The Americans are coming to Battersea, and it’s no wonder

Timothy Barber
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WHEN do you know if an area is going up in the world? Normally an influx of luxury hotels and award-winning restaurants should be a good enough sign, but the arrival of the embassy of the world’s most powerful country might just trump those. The American Embassy may not be due to open in the Nine Elms area of Battersea until 2017, but with its futuristic glass cube design, defensive ramparts and moat and $1bn budget, it’ll be bringing cutting edge architecture and modernity to an area already in transformation.

Occupying the inside of the Thames’s Chelsea bend and lacking Tube access, Battersea has for a long time been something of an anomaly in the South London landscape. A bit more metropolitan than nearby Wandsworth, it has smart, leafy streets and beautiful Battersea Park at its core, ringed with grand Victorian mansions of the kind you’d expect to find over the river in Chelsea. Yet its smart streets sit in close proximity to more dilapidated areas – after all, its most famous landmark is not the park but a disused power station, and its eastern fringes, where it joins up with Lambeth, have been historically deprived destinations.

That’s changing. Even before the US embassy arrives, Nine Elms, the mile-long area running past the power station and on to Vauxhall, is benefiting from investment and change. One example is a development known simply – some might say annoyingly – as “This Space”, a conversion into sleek modern flats of the 1960s concrete building that once housed South Bank University. With large communal lobby spaces, an incorporated working theatre and a calm inner courtyard, it’s the essence of urban cool.

And what about those hotels? Head west along the river and you’ll get to the famous London Heliport, where luxury hotel company Von Essen is opening its first London outlet this summer in the Bridges Wharf development. Next door, the newly-opened Rafayel Hotel mixes swish design with strong eco credentials.

In between, there’s the maze of pretty streets and avenues that make up much of Battersea. While you have to go to Vauxhall or South Lambeth if you want to get on the Underground, you’ve got Queenstown Road and Battersea Park and, most importantly, Clapham Junction overland stations to whiz you just about anywhere, while the shops of the King’s Road are a quick walk over the river.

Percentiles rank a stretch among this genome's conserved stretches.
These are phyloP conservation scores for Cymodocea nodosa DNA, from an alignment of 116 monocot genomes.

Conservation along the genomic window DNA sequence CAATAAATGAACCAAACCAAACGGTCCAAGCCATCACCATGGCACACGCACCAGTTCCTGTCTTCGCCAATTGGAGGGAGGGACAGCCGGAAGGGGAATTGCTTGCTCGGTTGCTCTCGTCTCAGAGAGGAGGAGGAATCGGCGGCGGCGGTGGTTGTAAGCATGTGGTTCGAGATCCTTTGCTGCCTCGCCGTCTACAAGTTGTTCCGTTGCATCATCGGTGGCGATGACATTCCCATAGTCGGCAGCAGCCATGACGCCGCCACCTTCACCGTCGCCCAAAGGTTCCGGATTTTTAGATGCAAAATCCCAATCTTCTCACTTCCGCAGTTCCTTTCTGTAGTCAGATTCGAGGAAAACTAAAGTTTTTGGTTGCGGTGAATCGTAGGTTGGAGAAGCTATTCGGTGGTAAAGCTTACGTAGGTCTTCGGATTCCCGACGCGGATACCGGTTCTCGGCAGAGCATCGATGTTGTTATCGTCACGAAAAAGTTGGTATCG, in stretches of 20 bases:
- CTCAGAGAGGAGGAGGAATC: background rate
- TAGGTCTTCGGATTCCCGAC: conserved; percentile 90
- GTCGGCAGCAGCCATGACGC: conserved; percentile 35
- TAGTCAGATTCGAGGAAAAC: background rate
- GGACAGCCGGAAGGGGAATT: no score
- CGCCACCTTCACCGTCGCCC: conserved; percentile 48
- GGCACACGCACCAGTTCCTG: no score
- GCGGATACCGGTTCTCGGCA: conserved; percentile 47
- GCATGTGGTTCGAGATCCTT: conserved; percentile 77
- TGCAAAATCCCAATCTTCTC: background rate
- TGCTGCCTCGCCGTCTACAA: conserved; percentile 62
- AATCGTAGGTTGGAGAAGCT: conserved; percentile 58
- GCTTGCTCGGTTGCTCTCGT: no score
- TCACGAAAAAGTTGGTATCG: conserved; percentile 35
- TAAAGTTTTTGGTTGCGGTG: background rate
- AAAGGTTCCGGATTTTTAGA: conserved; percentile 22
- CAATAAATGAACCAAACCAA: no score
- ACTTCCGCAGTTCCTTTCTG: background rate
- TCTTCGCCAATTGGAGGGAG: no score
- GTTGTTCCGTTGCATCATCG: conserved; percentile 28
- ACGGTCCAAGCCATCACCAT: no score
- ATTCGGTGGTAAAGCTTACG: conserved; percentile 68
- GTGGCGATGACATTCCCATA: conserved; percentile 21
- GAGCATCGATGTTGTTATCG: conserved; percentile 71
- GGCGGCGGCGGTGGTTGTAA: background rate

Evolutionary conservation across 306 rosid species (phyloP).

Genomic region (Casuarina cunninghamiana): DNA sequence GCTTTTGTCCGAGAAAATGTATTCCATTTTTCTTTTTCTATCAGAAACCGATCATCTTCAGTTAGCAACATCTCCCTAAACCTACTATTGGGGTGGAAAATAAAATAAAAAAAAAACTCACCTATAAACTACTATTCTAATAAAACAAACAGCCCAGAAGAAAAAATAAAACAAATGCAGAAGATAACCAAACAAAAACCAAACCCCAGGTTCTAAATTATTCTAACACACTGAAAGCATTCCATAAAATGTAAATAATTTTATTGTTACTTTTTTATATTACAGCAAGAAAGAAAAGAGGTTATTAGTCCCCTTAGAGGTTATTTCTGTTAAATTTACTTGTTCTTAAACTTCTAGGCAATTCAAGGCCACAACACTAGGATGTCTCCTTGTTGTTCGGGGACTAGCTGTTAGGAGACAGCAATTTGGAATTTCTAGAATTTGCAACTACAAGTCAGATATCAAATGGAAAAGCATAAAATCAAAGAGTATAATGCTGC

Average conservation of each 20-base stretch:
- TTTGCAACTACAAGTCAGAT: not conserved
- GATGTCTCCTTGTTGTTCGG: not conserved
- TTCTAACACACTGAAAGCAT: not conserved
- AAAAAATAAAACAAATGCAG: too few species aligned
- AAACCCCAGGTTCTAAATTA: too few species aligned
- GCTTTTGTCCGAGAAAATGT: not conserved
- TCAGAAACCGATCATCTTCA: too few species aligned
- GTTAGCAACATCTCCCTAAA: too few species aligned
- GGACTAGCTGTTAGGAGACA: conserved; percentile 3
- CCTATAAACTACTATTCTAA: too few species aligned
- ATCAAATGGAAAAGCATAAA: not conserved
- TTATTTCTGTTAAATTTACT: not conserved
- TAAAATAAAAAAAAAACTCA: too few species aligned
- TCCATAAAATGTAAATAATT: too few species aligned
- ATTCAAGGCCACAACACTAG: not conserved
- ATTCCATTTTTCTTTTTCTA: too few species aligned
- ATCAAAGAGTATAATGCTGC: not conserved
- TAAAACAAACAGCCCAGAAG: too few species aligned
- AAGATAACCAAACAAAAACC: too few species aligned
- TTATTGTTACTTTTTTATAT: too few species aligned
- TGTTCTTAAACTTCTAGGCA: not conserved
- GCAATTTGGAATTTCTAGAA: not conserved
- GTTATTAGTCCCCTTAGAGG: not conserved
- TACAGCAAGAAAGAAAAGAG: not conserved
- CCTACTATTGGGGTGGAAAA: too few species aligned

Battersea’s also something of a foodie paradise with plenty of inviting little delicatessens, and some excellent gastropubs and local restaurants, two of which – tapas haven Lola Rojo and Argentine steak specialist Santa Maria del Sur – were in competition in the last series of Gordon Ramsay’s F Word.

Once you’ve shopped and eaten your way around the locale, you can retreat to the calm of Battersea Park. With its pagodas, river views, lakes and stretching green spaces, its one of the capital’s most relaxing park areas. The Park also brings Battersea its share of culture, with the Pump House gallery playing host to exhibitions and events including the Decorative Antiques & Textiles fair, and next month’s Affordable Art Fair.

Overlooking the Nine Elms area from Wandsworth Road, This Space is a conversion of a building that used to host South Bank University. Out go lecture halls and office – though a working theatre remains – and in come modern flats with panoramic views and slick design.
From £240,000 for one-bedroom, and £320,000 for two-bedroom apartments. 

Call Mount Anvil on 0845 180 0004 or visit

The stylish development that includes von Essen’s new Verta Hotel has river-view apartments from £475,000 and a splendid penthouse (pictured) for £2.5m.

Call 0845 638 5005 or visit

Light, airy and rather cool, this split-level three bedroom flat includes a sizeable living room leading to a roof terrace, for £795,000.

Call Foxtons on 020 7801 1111.